As cliche as it might sound, the real world is too messy. It is easy to say “oh, design a database in a distributed fashion, when you have a server and client and just make the server and client send each other streams.” However, when we implement that it is a pain, to say the least. Moreover, when we get the command/data we need to parse that. Parsing strings in C is honestly no fun…or maybe I am too spoilt by Python.


Lesson 2: Sockets are neat, but painful…aargh

We have a lot of ports in our computers which we can use to communicate between computers in a network. As we had to make things distributed (i.e. many clients in a network can talk to the server) we had to make sure that the communication is actually happening. It is slightly nontrivial because at a time one computer should send message and another should listen. However, if both of them send or both of them listen, like real life, nothing productive will happen! Also the second thing I realized was that when you program your node to send it does not necessarily send the message. For example if you send 8 bytes to server, the client might not send that immediately, rather wait for more message and buffer to optimize the communication. This is a really neat and smart thing, but that means you have no control! So that kind of sucks. To get around that I had to code up a whole streaming protocol that does it correctly and that was the bane of my Spring break!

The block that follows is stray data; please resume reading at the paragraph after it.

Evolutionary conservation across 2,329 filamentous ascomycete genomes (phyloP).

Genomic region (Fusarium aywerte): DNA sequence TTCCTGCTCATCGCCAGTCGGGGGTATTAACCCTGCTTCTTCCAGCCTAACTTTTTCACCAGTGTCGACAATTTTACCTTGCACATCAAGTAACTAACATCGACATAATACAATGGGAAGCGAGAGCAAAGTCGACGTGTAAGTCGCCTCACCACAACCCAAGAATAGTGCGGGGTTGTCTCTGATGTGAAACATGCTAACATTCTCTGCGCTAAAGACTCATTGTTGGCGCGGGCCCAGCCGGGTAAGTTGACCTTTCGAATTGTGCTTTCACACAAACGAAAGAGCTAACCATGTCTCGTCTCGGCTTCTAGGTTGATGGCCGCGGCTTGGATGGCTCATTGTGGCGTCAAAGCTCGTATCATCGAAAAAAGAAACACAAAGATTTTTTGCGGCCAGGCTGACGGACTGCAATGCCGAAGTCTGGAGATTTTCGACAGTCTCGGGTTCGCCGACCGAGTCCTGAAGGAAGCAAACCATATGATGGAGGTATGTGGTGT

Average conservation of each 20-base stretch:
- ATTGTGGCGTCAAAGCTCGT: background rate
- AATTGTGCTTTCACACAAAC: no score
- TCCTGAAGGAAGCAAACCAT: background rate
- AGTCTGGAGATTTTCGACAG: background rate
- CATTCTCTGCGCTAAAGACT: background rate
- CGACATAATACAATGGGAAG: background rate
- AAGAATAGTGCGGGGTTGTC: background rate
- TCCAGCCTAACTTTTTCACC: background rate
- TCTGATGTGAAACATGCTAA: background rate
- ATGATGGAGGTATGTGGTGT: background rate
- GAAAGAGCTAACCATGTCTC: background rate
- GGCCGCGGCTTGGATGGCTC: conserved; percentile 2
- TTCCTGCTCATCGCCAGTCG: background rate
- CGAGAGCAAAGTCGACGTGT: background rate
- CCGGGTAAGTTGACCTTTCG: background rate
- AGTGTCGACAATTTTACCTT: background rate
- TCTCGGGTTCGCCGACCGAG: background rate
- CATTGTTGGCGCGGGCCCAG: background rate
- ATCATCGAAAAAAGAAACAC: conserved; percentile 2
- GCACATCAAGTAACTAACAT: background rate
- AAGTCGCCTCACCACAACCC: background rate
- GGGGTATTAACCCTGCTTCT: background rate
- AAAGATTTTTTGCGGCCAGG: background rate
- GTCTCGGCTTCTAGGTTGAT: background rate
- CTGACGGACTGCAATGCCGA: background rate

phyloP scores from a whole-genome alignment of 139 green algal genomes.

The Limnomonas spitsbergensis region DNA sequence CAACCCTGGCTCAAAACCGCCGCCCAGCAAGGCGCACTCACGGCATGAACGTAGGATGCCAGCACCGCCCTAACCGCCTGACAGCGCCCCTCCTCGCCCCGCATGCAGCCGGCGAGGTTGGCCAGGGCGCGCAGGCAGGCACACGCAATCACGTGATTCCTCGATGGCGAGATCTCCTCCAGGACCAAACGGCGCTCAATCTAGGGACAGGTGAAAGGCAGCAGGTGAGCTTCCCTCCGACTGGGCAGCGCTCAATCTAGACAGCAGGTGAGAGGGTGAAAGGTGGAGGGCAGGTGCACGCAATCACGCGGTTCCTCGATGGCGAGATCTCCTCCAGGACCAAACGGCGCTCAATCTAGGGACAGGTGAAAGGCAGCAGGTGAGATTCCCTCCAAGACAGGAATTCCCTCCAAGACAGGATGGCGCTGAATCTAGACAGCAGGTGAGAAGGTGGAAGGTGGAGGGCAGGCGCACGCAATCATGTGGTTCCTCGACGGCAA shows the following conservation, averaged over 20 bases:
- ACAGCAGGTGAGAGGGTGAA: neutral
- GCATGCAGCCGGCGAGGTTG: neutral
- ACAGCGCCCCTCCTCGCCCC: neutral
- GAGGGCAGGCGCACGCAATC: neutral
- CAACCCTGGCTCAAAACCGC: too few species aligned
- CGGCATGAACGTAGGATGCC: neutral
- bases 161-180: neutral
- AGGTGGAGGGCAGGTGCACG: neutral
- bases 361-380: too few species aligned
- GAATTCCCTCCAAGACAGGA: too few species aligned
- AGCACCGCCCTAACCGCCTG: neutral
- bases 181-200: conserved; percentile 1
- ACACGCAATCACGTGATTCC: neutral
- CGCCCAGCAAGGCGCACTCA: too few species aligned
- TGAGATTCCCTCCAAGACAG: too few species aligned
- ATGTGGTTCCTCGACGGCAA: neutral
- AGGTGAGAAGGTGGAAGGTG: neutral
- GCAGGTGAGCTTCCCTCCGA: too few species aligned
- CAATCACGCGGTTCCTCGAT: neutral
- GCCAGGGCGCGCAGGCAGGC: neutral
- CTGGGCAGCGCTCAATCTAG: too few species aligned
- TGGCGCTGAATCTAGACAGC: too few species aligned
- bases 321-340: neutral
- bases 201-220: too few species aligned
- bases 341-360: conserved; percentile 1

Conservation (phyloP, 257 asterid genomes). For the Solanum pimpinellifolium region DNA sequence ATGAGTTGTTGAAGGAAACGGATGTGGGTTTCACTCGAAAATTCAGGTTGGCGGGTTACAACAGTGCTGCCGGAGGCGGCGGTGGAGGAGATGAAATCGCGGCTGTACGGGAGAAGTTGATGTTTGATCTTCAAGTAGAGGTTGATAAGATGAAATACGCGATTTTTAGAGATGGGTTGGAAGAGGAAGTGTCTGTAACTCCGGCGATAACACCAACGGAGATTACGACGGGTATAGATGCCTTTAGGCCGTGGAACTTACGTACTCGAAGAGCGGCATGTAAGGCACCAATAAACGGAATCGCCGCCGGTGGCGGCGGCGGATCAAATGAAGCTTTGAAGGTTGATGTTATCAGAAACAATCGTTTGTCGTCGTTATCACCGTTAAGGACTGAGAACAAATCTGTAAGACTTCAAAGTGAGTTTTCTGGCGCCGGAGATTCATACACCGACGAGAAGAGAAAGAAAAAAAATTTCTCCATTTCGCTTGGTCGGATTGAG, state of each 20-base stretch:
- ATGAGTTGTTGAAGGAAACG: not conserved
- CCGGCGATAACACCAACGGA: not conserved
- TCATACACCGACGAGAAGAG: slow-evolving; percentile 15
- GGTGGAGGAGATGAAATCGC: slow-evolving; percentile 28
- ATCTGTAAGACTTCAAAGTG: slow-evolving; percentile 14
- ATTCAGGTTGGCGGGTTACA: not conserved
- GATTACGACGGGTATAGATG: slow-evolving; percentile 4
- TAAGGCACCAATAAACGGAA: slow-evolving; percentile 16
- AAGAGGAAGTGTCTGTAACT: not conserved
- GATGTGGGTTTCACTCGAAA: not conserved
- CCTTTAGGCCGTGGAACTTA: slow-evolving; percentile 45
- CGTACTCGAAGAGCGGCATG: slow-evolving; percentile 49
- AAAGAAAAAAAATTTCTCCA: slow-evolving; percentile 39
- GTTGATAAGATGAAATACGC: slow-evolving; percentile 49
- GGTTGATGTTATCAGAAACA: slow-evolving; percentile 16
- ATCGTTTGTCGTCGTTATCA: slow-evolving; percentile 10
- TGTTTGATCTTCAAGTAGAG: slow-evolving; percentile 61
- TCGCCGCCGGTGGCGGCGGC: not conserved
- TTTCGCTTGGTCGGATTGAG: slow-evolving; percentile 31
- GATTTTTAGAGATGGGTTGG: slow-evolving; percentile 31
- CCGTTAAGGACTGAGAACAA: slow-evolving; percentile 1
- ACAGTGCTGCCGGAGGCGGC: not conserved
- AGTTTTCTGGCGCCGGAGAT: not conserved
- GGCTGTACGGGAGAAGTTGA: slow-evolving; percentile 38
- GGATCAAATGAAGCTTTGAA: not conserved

Lesson 3: B+tree…oh the black magic

If you have done any amount of CS (given you have read so far I am assuming that you have), you must have heard of the binary trees. If you had the opportunity to implement one for the first time, you probably were not the happiest person in the world. Now take that binary tree and make that more general (i.e. each node can have arbitrarily many keys). As you can probably understand, it is pretty complicated to implement a B+tree. So it was just solid 500+ lines of uncommented C code!

On the plus side, there are great advantages of B+tree. First of all, due to the structure your leafs’ keys are always sorted and you always get a balanced tree! When I saw it the first time I thought that it is black magic! However, later I realized (doing some complexity analysis) that the cost for in-memory B+tree is the same as binary tree. However, the I/O cost is significantly lower. So if you have a disk based implementation for really huge database, then it would be strictly better to use a B+tree with high order (lot of leafs).